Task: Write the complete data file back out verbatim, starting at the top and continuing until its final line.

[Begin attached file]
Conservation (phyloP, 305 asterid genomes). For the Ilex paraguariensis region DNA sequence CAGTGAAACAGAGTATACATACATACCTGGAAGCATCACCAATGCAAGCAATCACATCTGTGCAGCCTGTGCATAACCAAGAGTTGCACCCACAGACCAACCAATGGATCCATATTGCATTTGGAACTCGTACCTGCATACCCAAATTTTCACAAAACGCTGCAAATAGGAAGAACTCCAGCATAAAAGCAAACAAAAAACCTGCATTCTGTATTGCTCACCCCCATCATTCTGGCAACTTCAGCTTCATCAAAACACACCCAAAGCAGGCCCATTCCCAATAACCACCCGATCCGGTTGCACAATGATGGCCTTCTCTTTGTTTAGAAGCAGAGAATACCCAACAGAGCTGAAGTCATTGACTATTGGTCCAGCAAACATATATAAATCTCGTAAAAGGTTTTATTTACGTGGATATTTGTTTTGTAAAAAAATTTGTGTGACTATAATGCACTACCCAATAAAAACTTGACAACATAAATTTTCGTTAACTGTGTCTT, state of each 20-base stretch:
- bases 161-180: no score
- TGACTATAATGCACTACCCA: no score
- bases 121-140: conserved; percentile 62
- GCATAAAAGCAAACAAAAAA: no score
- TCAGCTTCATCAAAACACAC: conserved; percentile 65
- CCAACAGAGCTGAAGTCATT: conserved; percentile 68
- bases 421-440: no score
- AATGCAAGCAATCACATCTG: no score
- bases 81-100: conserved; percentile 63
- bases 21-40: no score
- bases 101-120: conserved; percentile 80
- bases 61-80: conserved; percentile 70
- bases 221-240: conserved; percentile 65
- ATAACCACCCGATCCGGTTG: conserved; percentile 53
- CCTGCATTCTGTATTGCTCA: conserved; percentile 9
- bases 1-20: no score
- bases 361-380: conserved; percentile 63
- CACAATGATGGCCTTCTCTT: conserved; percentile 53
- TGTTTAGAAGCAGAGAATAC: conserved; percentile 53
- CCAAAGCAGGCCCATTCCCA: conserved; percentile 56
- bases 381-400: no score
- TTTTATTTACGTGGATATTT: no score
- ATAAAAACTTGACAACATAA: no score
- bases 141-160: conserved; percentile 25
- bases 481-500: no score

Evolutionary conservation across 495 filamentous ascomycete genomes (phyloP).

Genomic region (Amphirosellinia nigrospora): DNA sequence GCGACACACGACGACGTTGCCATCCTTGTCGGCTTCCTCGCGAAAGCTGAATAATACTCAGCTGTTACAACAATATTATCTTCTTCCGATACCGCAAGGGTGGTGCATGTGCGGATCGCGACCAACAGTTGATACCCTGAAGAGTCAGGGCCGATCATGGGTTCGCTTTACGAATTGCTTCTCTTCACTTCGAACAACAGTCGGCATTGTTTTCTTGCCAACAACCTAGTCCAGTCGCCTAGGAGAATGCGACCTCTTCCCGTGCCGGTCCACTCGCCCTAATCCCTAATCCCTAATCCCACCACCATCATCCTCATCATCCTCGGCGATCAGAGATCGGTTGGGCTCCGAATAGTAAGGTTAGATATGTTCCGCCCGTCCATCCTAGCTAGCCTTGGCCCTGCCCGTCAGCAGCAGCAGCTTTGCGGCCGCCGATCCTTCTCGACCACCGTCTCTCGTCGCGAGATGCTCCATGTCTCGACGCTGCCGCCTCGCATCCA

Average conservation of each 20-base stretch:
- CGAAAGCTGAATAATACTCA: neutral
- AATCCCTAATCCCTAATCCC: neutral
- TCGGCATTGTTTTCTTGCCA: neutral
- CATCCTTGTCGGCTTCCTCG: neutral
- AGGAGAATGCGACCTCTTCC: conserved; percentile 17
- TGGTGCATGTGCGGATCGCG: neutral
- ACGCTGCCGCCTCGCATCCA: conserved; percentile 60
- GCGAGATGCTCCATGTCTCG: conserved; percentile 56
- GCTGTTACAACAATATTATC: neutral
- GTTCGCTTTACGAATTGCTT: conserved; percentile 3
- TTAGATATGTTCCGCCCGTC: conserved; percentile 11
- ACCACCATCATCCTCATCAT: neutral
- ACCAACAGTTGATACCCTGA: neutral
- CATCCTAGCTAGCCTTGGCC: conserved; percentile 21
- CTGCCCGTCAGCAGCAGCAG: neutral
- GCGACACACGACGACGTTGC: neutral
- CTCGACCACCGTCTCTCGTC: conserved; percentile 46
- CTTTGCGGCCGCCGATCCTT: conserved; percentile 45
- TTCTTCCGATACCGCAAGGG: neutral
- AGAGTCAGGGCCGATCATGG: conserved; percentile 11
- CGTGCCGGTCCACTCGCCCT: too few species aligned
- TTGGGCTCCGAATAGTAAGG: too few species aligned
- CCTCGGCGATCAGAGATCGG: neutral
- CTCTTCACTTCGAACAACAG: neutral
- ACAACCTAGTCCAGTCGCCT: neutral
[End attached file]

Conservation (phyloP, 305 asterid genomes). For the Ilex paraguariensis region DNA sequence CAGTGAAACAGAGTATACATACATACCTGGAAGCATCACCAATGCAAGCAATCACATCTGTGCAGCCTGTGCATAACCAAGAGTTGCACCCACAGACCAACCAATGGATCCATATTGCATTTGGAACTCGTACCTGCATACCCAAATTTTCACAAAACGCTGCAAATAGGAAGAACTCCAGCATAAAAGCAAACAAAAAACCTGCATTCTGTATTGCTCACCCCCATCATTCTGGCAACTTCAGCTTCATCAAAACACACCCAAAGCAGGCCCATTCCCAATAACCACCCGATCCGGTTGCACAATGATGGCCTTCTCTTTGTTTAGAAGCAGAGAATACCCAACAGAGCTGAAGTCATTGACTATTGGTCCAGCAAACATATATAAATCTCGTAAAAGGTTTTATTTACGTGGATATTTGTTTTGTAAAAAAATTTGTGTGACTATAATGCACTACCCAATAAAAACTTGACAACATAAATTTTCGTTAACTGTGTCTT, state of each 20-base stretch:
- bases 161-180: no score
- TGACTATAATGCACTACCCA: no score
- bases 121-140: conserved; percentile 62
- GCATAAAAGCAAACAAAAAA: no score
- TCAGCTTCATCAAAACACAC: conserved; percentile 65
- CCAACAGAGCTGAAGTCATT: conserved; percentile 68
- bases 421-440: no score
- AATGCAAGCAATCACATCTG: no score
- bases 81-100: conserved; percentile 63
- bases 21-40: no score
- bases 101-120: conserved; percentile 80
- bases 61-80: conserved; percentile 70
- bases 221-240: conserved; percentile 65
- ATAACCACCCGATCCGGTTG: conserved; percentile 53
- CCTGCATTCTGTATTGCTCA: conserved; percentile 9
- bases 1-20: no score
- bases 361-380: conserved; percentile 63
- CACAATGATGGCCTTCTCTT: conserved; percentile 53
- TGTTTAGAAGCAGAGAATAC: conserved; percentile 53
- CCAAAGCAGGCCCATTCCCA: conserved; percentile 56
- bases 381-400: no score
- TTTTATTTACGTGGATATTT: no score
- ATAAAAACTTGACAACATAA: no score
- bases 141-160: conserved; percentile 25
- bases 481-500: no score

Evolutionary conservation across 495 filamentous ascomycete genomes (phyloP).

Genomic region (Amphirosellinia nigrospora): DNA sequence GCGACACACGACGACGTTGCCATCCTTGTCGGCTTCCTCGCGAAAGCTGAATAATACTCAGCTGTTACAACAATATTATCTTCTTCCGATACCGCAAGGGTGGTGCATGTGCGGATCGCGACCAACAGTTGATACCCTGAAGAGTCAGGGCCGATCATGGGTTCGCTTTACGAATTGCTTCTCTTCACTTCGAACAACAGTCGGCATTGTTTTCTTGCCAACAACCTAGTCCAGTCGCCTAGGAGAATGCGACCTCTTCCCGTGCCGGTCCACTCGCCCTAATCCCTAATCCCTAATCCCACCACCATCATCCTCATCATCCTCGGCGATCAGAGATCGGTTGGGCTCCGAATAGTAAGGTTAGATATGTTCCGCCCGTCCATCCTAGCTAGCCTTGGCCCTGCCCGTCAGCAGCAGCAGCTTTGCGGCCGCCGATCCTTCTCGACCACCGTCTCTCGTCGCGAGATGCTCCATGTCTCGACGCTGCCGCCTCGCATCCA

Average conservation of each 20-base stretch:
- CGAAAGCTGAATAATACTCA: neutral
- AATCCCTAATCCCTAATCCC: neutral
- TCGGCATTGTTTTCTTGCCA: neutral
- CATCCTTGTCGGCTTCCTCG: neutral
- AGGAGAATGCGACCTCTTCC: conserved; percentile 17
- TGGTGCATGTGCGGATCGCG: neutral
- ACGCTGCCGCCTCGCATCCA: conserved; percentile 60
- GCGAGATGCTCCATGTCTCG: conserved; percentile 56
- GCTGTTACAACAATATTATC: neutral
- GTTCGCTTTACGAATTGCTT: conserved; percentile 3
- TTAGATATGTTCCGCCCGTC: conserved; percentile 11
- ACCACCATCATCCTCATCAT: neutral
- ACCAACAGTTGATACCCTGA: neutral
- CATCCTAGCTAGCCTTGGCC: conserved; percentile 21
- CTGCCCGTCAGCAGCAGCAG: neutral
- GCGACACACGACGACGTTGC: neutral
- CTCGACCACCGTCTCTCGTC: conserved; percentile 46
- CTTTGCGGCCGCCGATCCTT: conserved; percentile 45
- TTCTTCCGATACCGCAAGGG: neutral
- AGAGTCAGGGCCGATCATGG: conserved; percentile 11
- CGTGCCGGTCCACTCGCCCT: too few species aligned
- TTGGGCTCCGAATAGTAAGG: too few species aligned
- CCTCGGCGATCAGAGATCGG: neutral
- CTCTTCACTTCGAACAACAG: neutral
- ACAACCTAGTCCAGTCGCCT: neutral